By Sherri Coner
Although Aarav Agrawal, 17, looks forward to starting his senior year at Center Grove High School, he has also made a commitment toward teaching.
“I offer free classes to kids 9 and older, where I personally teach them all the basics and necessities of robotics,” said the busy son of Vinod and Yogita Agrawal.
Aarav explained that his own exposure to and experiences with science, technology, engineering and math (STEM) during his middle school years have enhanced his interest in technology and added great dimension to possible choices as he makes plans for his professional future.
But he also believes that exposure to STEM would have been even more positive had it occurred even earlier in his childhood.
A few months ago, this determined young man decided to do what he could to expose younger kids to STEM.
“I feel really, really strongly about offering these classes to kids,” he said.
Right now, Aarav teaches this cost-free 90-minute class in person in various venues.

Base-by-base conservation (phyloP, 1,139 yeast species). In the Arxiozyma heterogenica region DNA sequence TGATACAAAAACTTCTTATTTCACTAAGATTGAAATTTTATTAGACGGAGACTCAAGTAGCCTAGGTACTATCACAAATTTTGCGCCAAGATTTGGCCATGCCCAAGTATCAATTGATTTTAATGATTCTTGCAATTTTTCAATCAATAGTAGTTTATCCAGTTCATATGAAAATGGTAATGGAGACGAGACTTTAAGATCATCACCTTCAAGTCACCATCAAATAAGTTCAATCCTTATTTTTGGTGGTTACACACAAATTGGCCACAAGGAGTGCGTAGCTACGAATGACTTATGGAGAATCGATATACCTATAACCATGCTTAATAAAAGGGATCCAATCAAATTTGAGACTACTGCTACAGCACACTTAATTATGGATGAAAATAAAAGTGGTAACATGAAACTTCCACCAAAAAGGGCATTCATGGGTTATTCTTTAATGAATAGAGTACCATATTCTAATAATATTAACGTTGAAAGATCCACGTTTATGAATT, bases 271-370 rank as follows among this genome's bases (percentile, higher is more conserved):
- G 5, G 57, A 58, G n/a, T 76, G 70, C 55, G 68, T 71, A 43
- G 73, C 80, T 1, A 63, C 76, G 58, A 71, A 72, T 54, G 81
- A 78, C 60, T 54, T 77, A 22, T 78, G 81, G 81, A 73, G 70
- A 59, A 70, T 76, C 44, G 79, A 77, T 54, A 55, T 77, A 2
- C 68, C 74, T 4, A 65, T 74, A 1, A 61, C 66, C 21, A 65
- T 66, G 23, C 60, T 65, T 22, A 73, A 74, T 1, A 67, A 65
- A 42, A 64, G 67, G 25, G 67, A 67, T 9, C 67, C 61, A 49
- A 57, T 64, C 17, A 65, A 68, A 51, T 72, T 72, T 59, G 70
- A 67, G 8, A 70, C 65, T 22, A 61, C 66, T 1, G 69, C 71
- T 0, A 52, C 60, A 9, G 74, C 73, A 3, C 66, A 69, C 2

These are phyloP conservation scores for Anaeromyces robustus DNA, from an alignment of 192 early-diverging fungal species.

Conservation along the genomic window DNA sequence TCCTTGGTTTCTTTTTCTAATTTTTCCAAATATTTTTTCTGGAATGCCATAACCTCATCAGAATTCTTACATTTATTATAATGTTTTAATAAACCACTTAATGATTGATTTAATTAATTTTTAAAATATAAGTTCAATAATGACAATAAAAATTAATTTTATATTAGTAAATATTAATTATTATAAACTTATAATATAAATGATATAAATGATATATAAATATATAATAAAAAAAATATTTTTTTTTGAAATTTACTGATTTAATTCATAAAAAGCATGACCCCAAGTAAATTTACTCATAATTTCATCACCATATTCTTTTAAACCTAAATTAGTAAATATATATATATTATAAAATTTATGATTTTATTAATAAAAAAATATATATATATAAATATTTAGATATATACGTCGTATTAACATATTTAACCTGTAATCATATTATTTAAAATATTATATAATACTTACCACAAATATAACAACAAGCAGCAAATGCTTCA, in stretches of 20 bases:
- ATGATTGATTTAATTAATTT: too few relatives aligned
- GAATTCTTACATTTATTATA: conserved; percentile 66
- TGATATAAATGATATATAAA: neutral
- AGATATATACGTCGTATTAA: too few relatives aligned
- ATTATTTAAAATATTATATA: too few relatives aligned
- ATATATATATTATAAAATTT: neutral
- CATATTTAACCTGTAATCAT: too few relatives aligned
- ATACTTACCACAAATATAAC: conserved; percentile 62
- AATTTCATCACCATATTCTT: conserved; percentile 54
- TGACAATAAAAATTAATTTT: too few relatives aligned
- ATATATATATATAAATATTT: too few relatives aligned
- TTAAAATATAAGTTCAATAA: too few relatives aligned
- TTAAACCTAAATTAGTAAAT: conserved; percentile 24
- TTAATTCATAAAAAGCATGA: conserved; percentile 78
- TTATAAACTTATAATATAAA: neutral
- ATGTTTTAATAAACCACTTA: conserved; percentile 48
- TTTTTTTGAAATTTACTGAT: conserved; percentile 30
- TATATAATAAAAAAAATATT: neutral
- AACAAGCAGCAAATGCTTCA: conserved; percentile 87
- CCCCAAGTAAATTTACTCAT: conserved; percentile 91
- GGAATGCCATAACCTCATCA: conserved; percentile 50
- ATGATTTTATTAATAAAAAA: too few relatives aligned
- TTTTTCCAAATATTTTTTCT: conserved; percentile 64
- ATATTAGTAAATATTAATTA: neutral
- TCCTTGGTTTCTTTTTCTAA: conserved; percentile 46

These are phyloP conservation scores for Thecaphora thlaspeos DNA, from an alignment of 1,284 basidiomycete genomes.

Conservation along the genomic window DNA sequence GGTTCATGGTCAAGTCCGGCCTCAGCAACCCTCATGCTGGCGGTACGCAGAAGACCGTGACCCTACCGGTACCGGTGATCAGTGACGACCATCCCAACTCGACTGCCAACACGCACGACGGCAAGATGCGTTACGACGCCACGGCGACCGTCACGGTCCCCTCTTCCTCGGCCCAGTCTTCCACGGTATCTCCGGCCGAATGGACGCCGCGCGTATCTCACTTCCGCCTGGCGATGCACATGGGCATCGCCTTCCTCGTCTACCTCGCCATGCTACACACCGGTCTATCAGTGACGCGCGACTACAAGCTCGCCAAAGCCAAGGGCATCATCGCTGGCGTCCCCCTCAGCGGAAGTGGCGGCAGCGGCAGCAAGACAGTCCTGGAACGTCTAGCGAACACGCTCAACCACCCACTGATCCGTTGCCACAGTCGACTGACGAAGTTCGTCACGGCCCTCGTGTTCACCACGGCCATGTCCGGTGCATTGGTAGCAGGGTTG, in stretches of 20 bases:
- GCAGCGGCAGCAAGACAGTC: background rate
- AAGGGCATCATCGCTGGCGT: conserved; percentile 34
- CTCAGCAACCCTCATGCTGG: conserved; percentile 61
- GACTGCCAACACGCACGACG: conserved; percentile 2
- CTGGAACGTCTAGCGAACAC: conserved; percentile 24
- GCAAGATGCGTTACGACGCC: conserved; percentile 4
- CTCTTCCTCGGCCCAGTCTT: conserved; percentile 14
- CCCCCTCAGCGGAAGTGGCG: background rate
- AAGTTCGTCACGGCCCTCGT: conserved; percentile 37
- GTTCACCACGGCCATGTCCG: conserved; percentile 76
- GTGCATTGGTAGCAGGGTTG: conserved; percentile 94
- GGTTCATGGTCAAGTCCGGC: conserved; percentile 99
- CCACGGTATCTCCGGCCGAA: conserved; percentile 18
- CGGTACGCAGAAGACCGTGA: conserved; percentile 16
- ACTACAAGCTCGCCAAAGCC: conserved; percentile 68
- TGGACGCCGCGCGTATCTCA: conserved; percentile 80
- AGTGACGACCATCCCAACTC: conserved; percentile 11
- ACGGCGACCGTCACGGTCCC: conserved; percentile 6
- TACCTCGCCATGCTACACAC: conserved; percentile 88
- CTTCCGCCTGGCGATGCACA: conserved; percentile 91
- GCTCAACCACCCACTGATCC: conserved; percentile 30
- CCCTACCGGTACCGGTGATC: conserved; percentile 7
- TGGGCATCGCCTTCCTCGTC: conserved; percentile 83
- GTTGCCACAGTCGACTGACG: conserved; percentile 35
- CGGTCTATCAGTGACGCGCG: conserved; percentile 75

During the first class, kids are immediately enthralled by learning how to actually build a robot.
Once that challenge is conquered, Aarav introduces them to the magic of coding.
In class, specific coding efforts taught to younger kids result in the newly built robot playing the drums.
Interested students who don’t live in the area or if the class time conflicts with family schedules, Aarav’s first class is also available online.
A second follow-up class is also now online, focused primarily on helping young students with questions they may have about coding.
“The classes are fun and engaging,” Aarva said. “Introducing robotics at younger ages is very, very important.”
According to the U.S. Department of Education, introducing STEM to young children enhances the development of cognitive skills and logical thought processes.
While learning about coding, they learn to be creative with digital technology.
By learning to resolve technological glitches, children learn to be persistent and focused problem solvers.
Hoping to identify community partnerships so robotics kits can be provided to every student, Aarav is contacting schools as well as homeschooled families and Boys & Girls Clubs, to let them know about these cost-free learning opportunities for kids.
As an engineer, Vinod Agrawl says he fully supports his son’s vision and helps in any way necessary.
“As an engineer I have personally seen the use of robotics increase in the last 10 years,” Vinod said. “What my son is doing is in alignment with that.”
For class information, visit: KidsExploreRobotics.com